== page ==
It is this last one that interests me today, especially as I serve in a Baptist church.  If, as a congregational church, we understand the New Testament to teach that God has entrusted authority to the congregation (and we do believe this), then what does it look like for congregations to "obey your leaders and submit to them" (Hebrews 13:17)?  This is a great question.

First, let me review the four main ways that I see the congregation functioning with authority in the New Testament.
  1. Doctrine - In the New Testament, there are many letters written to whole congregations...congregations who must take care not to walk away from the gospel that has been preached to them.  One glowing example is the book of Galatians.  This letter is a staunch defense of the one true gospel by the apostle Paul, and yet it is not written to a pastor or to a group of pastors.  It is written "to the churches of Galatia" (Gal. 1:2b).  Paul says that he can't believe they have been so quick to walk away from the gospel, and he charges them to condemn anyone who preaches a gospel other than the one they received (Gal. 1:6-9).  In other words, these local congregations are charged with making sure that what is preached from the pulpit and received by the hearers is the genuine gospel of Jesus Christ.  That is an act of authority.
  2. Discipline - In both Matthew 18 and 1 Corinthians 5, we have teaching about how to deal with those who are caught in sin.  In Matthew 18, we have one who refuses to repent after admonition, and in 1 Corinthians 5, we see the account of a man in open, licentious sin.  In the first case, Jesus says failed attempts to secure repentance means the whole church should be involved in disciplining the man or woman (Mt. 18:17).  In the second, the apostle Paul charges the church to have the immoral man removed from their fellowship (1 Cor. 5:2).  Neither is addressed only to the pastors of the church...this is congregational involvement in excluding those whose lives contradict their professed faith in Christ.  Again, this is an act of authority.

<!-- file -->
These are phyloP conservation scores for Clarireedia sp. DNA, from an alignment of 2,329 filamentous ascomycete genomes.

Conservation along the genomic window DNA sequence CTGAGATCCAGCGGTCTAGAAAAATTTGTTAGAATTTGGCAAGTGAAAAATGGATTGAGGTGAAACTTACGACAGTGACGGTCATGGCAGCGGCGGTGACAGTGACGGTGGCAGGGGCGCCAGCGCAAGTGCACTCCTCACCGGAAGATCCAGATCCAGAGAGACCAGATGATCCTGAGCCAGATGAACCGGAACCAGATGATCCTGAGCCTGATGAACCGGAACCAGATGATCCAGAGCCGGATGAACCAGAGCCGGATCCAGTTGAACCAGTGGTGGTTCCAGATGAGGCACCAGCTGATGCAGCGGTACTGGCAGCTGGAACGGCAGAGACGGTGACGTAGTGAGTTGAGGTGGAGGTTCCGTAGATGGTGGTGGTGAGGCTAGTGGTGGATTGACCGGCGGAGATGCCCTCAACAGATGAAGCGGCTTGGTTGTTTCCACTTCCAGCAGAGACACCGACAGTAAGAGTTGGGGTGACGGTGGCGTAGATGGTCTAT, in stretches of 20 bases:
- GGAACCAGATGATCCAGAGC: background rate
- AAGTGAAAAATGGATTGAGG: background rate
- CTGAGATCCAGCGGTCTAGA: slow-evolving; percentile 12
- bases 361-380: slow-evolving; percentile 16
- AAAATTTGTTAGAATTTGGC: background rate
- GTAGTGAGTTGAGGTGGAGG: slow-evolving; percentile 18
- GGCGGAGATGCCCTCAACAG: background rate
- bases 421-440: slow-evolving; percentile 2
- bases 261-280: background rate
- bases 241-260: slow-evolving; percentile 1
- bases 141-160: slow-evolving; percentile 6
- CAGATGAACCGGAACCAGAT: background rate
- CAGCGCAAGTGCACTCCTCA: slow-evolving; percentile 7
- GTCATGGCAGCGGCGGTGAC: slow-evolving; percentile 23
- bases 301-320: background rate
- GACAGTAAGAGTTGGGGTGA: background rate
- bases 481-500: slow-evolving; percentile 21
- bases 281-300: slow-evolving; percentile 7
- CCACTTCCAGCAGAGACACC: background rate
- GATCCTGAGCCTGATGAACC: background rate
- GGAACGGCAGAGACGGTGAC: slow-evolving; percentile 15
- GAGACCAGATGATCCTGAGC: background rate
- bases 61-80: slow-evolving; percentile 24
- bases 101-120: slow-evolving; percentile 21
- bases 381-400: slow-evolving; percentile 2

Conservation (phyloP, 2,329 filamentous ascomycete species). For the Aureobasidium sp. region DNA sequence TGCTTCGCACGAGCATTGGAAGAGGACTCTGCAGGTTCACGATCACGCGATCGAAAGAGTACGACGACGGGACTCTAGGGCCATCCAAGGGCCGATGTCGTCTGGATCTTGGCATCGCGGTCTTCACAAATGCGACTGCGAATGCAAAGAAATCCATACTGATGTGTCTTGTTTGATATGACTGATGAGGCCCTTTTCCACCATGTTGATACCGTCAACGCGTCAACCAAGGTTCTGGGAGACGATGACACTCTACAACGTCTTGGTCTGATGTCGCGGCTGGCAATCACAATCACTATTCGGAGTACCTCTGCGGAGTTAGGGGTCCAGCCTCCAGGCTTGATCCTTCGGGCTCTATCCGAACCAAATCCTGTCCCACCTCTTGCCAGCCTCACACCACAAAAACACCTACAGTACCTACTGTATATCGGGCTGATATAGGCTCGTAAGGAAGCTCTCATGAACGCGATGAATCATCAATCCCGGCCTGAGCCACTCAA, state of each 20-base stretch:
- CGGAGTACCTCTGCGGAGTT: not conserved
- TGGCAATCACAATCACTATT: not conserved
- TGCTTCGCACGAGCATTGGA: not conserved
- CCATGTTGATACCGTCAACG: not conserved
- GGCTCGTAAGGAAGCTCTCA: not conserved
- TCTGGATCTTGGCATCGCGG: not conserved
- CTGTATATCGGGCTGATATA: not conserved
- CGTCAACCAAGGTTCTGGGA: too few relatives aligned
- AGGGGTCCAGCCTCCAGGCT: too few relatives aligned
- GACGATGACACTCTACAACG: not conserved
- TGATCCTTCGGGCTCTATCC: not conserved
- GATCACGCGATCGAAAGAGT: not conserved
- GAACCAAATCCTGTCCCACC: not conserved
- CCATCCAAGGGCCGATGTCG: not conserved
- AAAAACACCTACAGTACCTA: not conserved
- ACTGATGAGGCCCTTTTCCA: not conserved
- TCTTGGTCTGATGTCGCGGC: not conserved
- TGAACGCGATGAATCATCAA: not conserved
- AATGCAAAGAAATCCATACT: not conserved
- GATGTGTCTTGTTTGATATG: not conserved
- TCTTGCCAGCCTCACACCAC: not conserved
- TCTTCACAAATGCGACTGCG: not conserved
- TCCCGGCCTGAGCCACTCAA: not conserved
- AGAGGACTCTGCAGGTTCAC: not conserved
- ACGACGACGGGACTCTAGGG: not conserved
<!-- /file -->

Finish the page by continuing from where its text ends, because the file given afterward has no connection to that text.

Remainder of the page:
3. Membership - In 2 Corinthians 2, Paul talks about the punishment...the discipline...carried out by "the majority" of the church.  [I understand Paul to refer to the man from 1 Corinthians 5, but there are varying positions on this.]  Note, he is calling on the congregation "to forgive and comfort him, or he may be overwhelmed by excessive sorrow.  So I beg you to reaffirm your love for him" (2 Cor. 2:7-8).  It seems that the church disciplined the man, as we discussed in #2, and now, Paul is calling on the congregation to restore the man to their fellowship.  In other words, just as being removed from the congregation is done by congregational authority, being received into the congregation is done by congregational authority.